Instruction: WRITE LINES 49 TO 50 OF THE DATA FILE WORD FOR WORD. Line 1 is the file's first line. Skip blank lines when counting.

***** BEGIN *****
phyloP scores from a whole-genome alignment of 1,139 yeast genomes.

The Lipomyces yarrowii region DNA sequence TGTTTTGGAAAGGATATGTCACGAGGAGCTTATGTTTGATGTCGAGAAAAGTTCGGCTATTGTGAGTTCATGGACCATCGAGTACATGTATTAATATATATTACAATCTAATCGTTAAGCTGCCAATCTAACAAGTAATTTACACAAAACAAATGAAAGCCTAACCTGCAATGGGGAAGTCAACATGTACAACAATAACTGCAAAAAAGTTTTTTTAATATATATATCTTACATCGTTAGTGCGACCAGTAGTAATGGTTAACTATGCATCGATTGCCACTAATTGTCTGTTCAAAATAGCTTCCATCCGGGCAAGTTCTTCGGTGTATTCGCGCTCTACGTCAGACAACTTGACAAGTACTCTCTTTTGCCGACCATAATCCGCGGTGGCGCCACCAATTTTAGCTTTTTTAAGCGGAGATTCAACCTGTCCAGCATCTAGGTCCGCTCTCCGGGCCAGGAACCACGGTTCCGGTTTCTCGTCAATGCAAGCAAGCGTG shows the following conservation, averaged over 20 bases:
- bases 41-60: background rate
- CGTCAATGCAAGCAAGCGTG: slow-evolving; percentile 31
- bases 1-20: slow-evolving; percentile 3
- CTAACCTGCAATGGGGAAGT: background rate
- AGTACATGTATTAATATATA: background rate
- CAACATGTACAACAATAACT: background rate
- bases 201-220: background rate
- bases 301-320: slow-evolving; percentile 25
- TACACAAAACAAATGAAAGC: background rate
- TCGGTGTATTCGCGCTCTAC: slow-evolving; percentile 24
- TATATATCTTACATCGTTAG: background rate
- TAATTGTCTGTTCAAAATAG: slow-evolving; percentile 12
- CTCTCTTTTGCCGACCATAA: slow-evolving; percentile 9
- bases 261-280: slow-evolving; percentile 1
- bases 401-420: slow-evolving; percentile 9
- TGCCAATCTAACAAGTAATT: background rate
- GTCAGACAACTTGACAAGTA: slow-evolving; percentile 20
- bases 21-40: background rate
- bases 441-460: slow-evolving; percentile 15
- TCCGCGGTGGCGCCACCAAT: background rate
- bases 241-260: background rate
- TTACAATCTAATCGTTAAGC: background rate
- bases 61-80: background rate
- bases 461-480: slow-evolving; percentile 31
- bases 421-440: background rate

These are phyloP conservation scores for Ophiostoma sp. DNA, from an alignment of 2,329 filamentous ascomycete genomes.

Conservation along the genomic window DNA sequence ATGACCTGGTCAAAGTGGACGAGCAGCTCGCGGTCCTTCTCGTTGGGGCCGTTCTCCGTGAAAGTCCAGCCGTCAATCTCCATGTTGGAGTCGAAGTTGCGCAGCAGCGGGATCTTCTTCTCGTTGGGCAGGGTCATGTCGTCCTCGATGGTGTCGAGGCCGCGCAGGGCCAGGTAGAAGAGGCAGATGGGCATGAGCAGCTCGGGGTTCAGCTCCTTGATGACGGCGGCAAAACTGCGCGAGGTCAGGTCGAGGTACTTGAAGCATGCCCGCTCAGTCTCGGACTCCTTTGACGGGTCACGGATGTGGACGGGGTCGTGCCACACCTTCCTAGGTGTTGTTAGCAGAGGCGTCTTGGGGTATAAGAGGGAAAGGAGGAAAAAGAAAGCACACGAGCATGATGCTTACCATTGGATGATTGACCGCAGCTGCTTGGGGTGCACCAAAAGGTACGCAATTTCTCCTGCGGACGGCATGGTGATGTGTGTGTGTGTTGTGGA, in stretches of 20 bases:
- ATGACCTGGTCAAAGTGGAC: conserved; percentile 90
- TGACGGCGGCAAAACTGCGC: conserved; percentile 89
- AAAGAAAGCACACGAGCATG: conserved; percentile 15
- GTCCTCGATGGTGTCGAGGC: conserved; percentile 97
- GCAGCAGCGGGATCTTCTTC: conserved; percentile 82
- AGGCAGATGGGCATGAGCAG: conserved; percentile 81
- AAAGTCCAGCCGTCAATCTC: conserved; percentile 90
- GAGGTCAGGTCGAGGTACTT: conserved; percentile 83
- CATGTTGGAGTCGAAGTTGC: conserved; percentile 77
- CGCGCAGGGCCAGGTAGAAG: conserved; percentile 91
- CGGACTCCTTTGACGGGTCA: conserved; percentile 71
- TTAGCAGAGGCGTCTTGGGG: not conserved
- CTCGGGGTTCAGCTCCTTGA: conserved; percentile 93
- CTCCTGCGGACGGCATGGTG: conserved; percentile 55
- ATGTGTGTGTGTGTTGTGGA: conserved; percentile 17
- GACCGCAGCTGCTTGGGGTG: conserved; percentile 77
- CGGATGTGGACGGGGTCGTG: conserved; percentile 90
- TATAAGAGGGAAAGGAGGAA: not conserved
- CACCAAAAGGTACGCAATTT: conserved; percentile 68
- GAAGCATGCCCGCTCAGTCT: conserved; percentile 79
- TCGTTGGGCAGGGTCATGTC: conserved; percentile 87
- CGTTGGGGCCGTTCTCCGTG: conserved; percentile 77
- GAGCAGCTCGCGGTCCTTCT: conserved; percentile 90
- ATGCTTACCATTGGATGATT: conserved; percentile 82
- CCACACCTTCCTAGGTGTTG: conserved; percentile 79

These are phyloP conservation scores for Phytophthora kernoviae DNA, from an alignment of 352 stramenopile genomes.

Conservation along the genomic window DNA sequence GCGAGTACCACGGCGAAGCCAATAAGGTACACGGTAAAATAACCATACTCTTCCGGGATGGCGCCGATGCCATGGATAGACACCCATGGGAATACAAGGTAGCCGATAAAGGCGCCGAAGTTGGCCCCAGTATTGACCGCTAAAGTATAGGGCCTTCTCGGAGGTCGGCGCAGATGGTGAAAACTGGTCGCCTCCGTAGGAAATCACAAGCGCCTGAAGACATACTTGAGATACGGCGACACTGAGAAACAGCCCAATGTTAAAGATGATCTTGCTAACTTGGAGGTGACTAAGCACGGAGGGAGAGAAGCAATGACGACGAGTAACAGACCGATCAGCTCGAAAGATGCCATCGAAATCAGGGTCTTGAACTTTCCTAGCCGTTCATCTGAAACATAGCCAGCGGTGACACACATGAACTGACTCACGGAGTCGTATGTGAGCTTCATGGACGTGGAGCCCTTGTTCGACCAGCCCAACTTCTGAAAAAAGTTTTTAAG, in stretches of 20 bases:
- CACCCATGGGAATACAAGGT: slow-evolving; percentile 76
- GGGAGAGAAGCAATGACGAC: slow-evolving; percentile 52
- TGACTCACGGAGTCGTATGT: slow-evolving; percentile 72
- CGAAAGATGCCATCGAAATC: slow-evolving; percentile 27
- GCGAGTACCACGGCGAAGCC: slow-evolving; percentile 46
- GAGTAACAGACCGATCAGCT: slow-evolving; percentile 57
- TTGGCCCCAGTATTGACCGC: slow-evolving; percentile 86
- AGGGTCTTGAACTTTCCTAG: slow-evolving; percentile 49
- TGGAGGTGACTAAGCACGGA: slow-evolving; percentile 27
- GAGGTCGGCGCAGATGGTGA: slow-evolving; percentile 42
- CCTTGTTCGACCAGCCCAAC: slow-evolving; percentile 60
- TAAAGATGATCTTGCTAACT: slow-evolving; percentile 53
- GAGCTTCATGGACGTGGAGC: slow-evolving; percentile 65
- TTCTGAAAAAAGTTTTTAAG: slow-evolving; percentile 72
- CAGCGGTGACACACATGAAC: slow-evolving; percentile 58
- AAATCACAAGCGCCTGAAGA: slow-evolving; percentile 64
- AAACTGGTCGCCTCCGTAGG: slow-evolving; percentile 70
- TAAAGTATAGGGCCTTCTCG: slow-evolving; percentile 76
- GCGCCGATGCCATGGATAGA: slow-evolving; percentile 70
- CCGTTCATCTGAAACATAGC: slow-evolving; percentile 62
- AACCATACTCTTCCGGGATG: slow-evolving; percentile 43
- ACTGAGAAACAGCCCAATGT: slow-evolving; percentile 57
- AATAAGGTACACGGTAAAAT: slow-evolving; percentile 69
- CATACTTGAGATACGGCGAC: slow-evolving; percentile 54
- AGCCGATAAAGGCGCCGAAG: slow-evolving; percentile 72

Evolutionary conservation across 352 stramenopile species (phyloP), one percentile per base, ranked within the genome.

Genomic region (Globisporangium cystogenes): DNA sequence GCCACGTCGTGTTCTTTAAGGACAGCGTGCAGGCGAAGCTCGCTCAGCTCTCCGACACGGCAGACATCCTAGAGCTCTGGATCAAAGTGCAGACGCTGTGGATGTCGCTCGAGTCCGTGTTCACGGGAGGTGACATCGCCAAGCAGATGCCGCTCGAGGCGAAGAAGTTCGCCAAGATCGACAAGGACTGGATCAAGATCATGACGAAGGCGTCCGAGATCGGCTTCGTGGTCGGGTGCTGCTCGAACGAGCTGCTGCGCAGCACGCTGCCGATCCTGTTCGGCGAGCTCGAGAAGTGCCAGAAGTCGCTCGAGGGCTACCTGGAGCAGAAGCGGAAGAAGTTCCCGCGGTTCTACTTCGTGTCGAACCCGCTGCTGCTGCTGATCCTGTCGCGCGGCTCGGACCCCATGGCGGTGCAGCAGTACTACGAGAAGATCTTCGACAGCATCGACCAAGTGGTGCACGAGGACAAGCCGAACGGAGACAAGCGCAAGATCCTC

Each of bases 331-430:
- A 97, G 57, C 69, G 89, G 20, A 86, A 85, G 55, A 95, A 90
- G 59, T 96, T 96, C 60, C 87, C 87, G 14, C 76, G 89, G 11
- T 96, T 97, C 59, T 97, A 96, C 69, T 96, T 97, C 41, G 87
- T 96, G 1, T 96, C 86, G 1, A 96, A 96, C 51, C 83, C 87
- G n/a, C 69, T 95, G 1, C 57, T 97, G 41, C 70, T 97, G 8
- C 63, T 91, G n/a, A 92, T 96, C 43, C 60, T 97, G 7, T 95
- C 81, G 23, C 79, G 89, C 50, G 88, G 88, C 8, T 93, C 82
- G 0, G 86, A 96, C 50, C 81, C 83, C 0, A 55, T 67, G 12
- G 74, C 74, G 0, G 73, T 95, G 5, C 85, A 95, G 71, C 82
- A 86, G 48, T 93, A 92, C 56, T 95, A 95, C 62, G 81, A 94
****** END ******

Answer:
- GAAGCATGCCCGCTCAGTCT: conserved; percentile 79
- TCGTTGGGCAGGGTCATGTC: conserved; percentile 87